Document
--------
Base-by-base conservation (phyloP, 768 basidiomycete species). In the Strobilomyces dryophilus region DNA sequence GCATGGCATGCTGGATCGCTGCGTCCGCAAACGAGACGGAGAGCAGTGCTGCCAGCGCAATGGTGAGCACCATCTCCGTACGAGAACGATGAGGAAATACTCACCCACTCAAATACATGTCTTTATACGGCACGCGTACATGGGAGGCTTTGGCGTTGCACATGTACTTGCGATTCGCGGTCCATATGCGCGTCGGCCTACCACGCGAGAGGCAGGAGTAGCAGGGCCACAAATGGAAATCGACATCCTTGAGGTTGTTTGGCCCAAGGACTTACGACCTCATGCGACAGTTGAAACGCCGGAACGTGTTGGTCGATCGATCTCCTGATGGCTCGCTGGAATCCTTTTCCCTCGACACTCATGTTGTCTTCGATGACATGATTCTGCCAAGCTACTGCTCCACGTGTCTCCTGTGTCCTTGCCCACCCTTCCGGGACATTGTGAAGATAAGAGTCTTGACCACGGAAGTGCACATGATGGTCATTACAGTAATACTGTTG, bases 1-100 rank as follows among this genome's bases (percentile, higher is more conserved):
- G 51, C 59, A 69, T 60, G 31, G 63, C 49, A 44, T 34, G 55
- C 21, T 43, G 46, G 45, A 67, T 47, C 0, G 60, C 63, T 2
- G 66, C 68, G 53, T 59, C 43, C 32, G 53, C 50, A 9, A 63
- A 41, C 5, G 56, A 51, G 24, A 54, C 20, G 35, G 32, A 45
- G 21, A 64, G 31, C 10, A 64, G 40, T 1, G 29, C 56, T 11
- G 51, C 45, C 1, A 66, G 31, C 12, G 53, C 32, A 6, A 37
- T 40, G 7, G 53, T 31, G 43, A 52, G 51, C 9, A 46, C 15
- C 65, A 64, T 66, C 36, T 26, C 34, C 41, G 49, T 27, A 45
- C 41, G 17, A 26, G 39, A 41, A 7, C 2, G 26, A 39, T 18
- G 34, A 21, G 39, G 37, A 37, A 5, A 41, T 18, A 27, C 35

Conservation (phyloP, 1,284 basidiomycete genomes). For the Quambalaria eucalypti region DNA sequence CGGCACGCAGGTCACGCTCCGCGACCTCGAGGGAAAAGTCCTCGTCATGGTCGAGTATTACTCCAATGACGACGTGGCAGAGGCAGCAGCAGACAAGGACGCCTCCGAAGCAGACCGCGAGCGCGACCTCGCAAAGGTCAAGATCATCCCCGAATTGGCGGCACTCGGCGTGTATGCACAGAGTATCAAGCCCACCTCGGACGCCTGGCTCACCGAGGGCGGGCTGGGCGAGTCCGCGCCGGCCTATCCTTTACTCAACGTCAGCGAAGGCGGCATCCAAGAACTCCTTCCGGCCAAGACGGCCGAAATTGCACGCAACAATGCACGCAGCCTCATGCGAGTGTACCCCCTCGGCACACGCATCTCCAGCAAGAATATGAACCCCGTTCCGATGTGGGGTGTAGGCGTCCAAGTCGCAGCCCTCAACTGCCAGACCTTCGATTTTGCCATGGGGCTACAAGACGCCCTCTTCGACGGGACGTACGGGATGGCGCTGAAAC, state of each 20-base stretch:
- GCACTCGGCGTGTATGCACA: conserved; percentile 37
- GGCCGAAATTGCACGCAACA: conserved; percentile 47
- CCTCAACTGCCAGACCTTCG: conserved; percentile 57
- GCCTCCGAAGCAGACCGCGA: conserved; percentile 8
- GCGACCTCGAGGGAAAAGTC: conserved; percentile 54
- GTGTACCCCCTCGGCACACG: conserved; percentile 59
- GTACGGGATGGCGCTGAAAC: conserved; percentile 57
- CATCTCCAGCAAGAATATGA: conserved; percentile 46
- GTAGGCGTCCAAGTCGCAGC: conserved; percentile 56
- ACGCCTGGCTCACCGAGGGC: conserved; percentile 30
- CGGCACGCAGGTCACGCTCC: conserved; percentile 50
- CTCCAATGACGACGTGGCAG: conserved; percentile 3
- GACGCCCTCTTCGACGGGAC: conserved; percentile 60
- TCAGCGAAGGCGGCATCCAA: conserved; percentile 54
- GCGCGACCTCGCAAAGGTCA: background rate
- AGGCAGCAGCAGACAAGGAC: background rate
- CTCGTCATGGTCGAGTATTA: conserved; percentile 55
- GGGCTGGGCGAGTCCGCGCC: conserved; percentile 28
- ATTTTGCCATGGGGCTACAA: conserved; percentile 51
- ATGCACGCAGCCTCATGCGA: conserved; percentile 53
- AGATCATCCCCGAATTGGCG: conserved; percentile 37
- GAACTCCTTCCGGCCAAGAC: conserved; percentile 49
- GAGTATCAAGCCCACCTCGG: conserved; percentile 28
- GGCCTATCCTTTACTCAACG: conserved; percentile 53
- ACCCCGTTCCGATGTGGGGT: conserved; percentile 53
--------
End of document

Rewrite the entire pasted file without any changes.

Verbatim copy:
Base-by-base conservation (phyloP, 768 basidiomycete species). In the Strobilomyces dryophilus region DNA sequence GCATGGCATGCTGGATCGCTGCGTCCGCAAACGAGACGGAGAGCAGTGCTGCCAGCGCAATGGTGAGCACCATCTCCGTACGAGAACGATGAGGAAATACTCACCCACTCAAATACATGTCTTTATACGGCACGCGTACATGGGAGGCTTTGGCGTTGCACATGTACTTGCGATTCGCGGTCCATATGCGCGTCGGCCTACCACGCGAGAGGCAGGAGTAGCAGGGCCACAAATGGAAATCGACATCCTTGAGGTTGTTTGGCCCAAGGACTTACGACCTCATGCGACAGTTGAAACGCCGGAACGTGTTGGTCGATCGATCTCCTGATGGCTCGCTGGAATCCTTTTCCCTCGACACTCATGTTGTCTTCGATGACATGATTCTGCCAAGCTACTGCTCCACGTGTCTCCTGTGTCCTTGCCCACCCTTCCGGGACATTGTGAAGATAAGAGTCTTGACCACGGAAGTGCACATGATGGTCATTACAGTAATACTGTTG, bases 1-100 rank as follows among this genome's bases (percentile, higher is more conserved):
- G 51, C 59, A 69, T 60, G 31, G 63, C 49, A 44, T 34, G 55
- C 21, T 43, G 46, G 45, A 67, T 47, C 0, G 60, C 63, T 2
- G 66, C 68, G 53, T 59, C 43, C 32, G 53, C 50, A 9, A 63
- A 41, C 5, G 56, A 51, G 24, A 54, C 20, G 35, G 32, A 45
- G 21, A 64, G 31, C 10, A 64, G 40, T 1, G 29, C 56, T 11
- G 51, C 45, C 1, A 66, G 31, C 12, G 53, C 32, A 6, A 37
- T 40, G 7, G 53, T 31, G 43, A 52, G 51, C 9, A 46, C 15
- C 65, A 64, T 66, C 36, T 26, C 34, C 41, G 49, T 27, A 45
- C 41, G 17, A 26, G 39, A 41, A 7, C 2, G 26, A 39, T 18
- G 34, A 21, G 39, G 37, A 37, A 5, A 41, T 18, A 27, C 35

Conservation (phyloP, 1,284 basidiomycete genomes). For the Quambalaria eucalypti region DNA sequence CGGCACGCAGGTCACGCTCCGCGACCTCGAGGGAAAAGTCCTCGTCATGGTCGAGTATTACTCCAATGACGACGTGGCAGAGGCAGCAGCAGACAAGGACGCCTCCGAAGCAGACCGCGAGCGCGACCTCGCAAAGGTCAAGATCATCCCCGAATTGGCGGCACTCGGCGTGTATGCACAGAGTATCAAGCCCACCTCGGACGCCTGGCTCACCGAGGGCGGGCTGGGCGAGTCCGCGCCGGCCTATCCTTTACTCAACGTCAGCGAAGGCGGCATCCAAGAACTCCTTCCGGCCAAGACGGCCGAAATTGCACGCAACAATGCACGCAGCCTCATGCGAGTGTACCCCCTCGGCACACGCATCTCCAGCAAGAATATGAACCCCGTTCCGATGTGGGGTGTAGGCGTCCAAGTCGCAGCCCTCAACTGCCAGACCTTCGATTTTGCCATGGGGCTACAAGACGCCCTCTTCGACGGGACGTACGGGATGGCGCTGAAAC, state of each 20-base stretch:
- GCACTCGGCGTGTATGCACA: conserved; percentile 37
- GGCCGAAATTGCACGCAACA: conserved; percentile 47
- CCTCAACTGCCAGACCTTCG: conserved; percentile 57
- GCCTCCGAAGCAGACCGCGA: conserved; percentile 8
- GCGACCTCGAGGGAAAAGTC: conserved; percentile 54
- GTGTACCCCCTCGGCACACG: conserved; percentile 59
- GTACGGGATGGCGCTGAAAC: conserved; percentile 57
- CATCTCCAGCAAGAATATGA: conserved; percentile 46
- GTAGGCGTCCAAGTCGCAGC: conserved; percentile 56
- ACGCCTGGCTCACCGAGGGC: conserved; percentile 30
- CGGCACGCAGGTCACGCTCC: conserved; percentile 50
- CTCCAATGACGACGTGGCAG: conserved; percentile 3
- GACGCCCTCTTCGACGGGAC: conserved; percentile 60
- TCAGCGAAGGCGGCATCCAA: conserved; percentile 54
- GCGCGACCTCGCAAAGGTCA: background rate
- AGGCAGCAGCAGACAAGGAC: background rate
- CTCGTCATGGTCGAGTATTA: conserved; percentile 55
- GGGCTGGGCGAGTCCGCGCC: conserved; percentile 28
- ATTTTGCCATGGGGCTACAA: conserved; percentile 51
- ATGCACGCAGCCTCATGCGA: conserved; percentile 53
- AGATCATCCCCGAATTGGCG: conserved; percentile 37
- GAACTCCTTCCGGCCAAGAC: conserved; percentile 49
- GAGTATCAAGCCCACCTCGG: conserved; percentile 28
- GGCCTATCCTTTACTCAACG: conserved; percentile 53
- ACCCCGTTCCGATGTGGGGT: conserved; percentile 53